(WHTM) May 12 is National Limerick Day, when we celebrate the puckish poetry that always seems to sound amusing, no matter how serious the subject matter.

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So where did the limerick come from, when was the first Limerick composed, and why is a limerick called a limerick? These are all mysteries surrounded by guesses. Some suggest credit for the first limerick goes to Saint Augustine, who composed a short verse sometime in the 13th Century. It does fit the stress pattern and rhyme scheme of a limerick, but it’s in Latin, and I”m willing to bet he didn’t call it a limerick.

There are also some limericks in Shakespeare, hiding amongst all the iambic pentameter. But the person most responsible for putting limericks on the literary map was British artist and writer Edward Lear (1812-1888) whose Book of Nonsense, published in 1846, is full of them. As for the name “limerick” the best guess (and I emphasize guess) is that it comes from an Irish soldiers’ song from the 1700s, with the chorus “Will You Come Up to Limerick?”

So what are the ground rules for limericks? First, they must have five lines. Lines one, two, and five rhyme with each other, and have eight or nine syllables. Lines three and four rhyme with each other, and have five or six syllables. (Usually, lines three and four do not rhyme with lines one, two, and five.) The stresses in the lines are what is called an anapestic metric foot, meaning two unstressed syllables followed by a stressed syllable:

  1. da-da-DAH-da-da-DAH-da-da-DAH,*
  2. da-da-DAH-da-da-DAH-da-da-DAH,
  3. da-da-DAH-da-da-DAH,
  4. da-da-DAH-da-da-DAH,
  5. da-da-DAH-da-da-DAH-da-da-DAH.
  • Lose the first “da” for eight and five-syllable lines.

Though it’s not a hard and fast rule, limericks often begin with “There once was a…” or “There was a…”

But enough of the literary history, let’s look at some examples, starting with the esteemed Mr. Lear:

There was an Old Man with a beard
Who said, “It is just as I feared!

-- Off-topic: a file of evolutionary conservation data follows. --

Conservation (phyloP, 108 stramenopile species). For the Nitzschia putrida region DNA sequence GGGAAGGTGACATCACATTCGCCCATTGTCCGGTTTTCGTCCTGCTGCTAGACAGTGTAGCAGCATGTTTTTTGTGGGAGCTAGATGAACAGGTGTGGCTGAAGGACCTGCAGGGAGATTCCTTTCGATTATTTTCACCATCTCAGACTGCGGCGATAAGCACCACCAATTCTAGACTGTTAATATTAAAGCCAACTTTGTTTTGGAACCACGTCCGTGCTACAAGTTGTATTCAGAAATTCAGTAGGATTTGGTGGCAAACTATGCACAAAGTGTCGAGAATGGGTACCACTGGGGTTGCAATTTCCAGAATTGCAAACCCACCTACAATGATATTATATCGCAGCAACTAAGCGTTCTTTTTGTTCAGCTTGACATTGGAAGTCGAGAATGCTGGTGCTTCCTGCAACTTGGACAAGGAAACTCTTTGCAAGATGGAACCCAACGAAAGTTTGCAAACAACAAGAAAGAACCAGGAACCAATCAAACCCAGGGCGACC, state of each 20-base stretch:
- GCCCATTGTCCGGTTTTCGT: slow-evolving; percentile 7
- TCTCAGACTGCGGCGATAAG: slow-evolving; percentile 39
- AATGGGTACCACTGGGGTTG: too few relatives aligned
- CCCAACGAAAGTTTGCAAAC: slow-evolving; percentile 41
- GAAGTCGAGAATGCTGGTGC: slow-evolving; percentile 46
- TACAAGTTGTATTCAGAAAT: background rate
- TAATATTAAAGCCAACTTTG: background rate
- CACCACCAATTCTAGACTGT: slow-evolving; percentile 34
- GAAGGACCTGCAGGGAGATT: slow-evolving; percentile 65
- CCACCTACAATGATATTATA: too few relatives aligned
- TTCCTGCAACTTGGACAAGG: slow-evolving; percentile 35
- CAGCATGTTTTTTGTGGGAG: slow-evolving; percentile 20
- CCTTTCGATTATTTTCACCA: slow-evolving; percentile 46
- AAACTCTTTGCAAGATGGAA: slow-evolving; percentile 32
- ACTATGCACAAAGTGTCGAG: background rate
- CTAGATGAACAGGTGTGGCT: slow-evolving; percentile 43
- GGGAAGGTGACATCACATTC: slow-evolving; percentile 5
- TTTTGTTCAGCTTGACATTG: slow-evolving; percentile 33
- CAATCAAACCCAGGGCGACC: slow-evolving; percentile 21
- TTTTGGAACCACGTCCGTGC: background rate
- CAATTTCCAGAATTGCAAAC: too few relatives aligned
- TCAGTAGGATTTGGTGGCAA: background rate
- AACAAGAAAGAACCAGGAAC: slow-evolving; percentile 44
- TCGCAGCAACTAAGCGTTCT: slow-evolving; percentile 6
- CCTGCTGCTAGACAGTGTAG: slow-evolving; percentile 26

Two Owls and a Hen,
Four Larks and a Wren,
Have all built their nests in my beard!”

There was an Old Man who supposed,
That the street door was partially closed;
But some very large rats,
Ate his coats and his hats,
While that futile old gentleman dozed.

There was a Young Lady whose bonnet,
Came untied when the birds sat upon it;
But she said: ‘I don’t care!
All the birds in the air
Are welcome to sit on my bonnet!’

There was a Young Lady whose chin,
Resembled the point of a pin:
So she had it made sharp,
And purchased a harp,
And played several tunes with her chin.

Lewis Carroll, no slouch at creating nonsense verse himself (see Alice in Wonderland) also tried his hand at limerick-smithing:

There was a young lady of station
“I love man” was her sole exclamation
But when men cried, “You flatter”
She replied, “Oh! no matter!
Isle of Man is the true explanation.

There was once a young man of Oporta,
Who daily got shorter and shorter,
The reason he said
Was the hod on his head,
Which was filled with the heaviest mortar.

Rudyard Kipling squeezed in some limericks between his more serious novels and poetry:

THERE was a small boy of Quebec,
Who was buried in snow to his neck;
When they said. “Are you friz?”
He replied, “Yes, I is—
But we don’t call this cold in Quebec.”

Gilbert and Sullivan built an entire song on the limerick form in their play The Sorcerer:

My name is John Wellington Wells,
I’m a dealer in magic and spells,
In blessings and curses,
And ever-fill’d purses,
In prophecies, witches, and knells.

And here are a few from that most prolific multi-talented author, artist, and composer-Anonymous:

A painter, who lived in Great Britain,
Interrupted two girls with their knittin’
He said, with a sigh,
“That park bench–well I
Just painted it, right where you’re sittin.'”

For added fun, you can always slip a little wordplay into the wordplay:

One Saturday morning at three
A cheese-monger’s shop in Paree
Collapsed to the ground
With a thunderous sound
Leaving only a pile of de brie.

Time out for Science:

There was a young woman named Kite,
Whose speed was much faster than light,
She set out one day,
In a relative way,
And returned on the previous night.

Then there’s this one:

The limerick packs laughs anatomical
Into space that is quite economical.
But the good ones I’ve seen
So seldom are clean
And the clean ones so seldom are comical.

This poem points out one of the main problems facing the limerick in the modern world–the belief that limericks are inherently vulgar, naughty, rude, and (at times) lewd. Such, of course, is not the case, but alas, that is often the perception. Not to worry; you need only search “clean limericks” on the internet, and you’ll find plenty of limericks you can safely read to your children.

For some reason, the word Nantucket frequently comes up in discussions of off-color limericks. So, in the interest of balance, I close this story with a limerick that contains the word Nantucket. but is quite inoffensive.

There once was a man from Nantucket
Who kept all his cash in a bucket
His daughter, named Nan
Ran away with a man
And as for the bucket, Nantucket.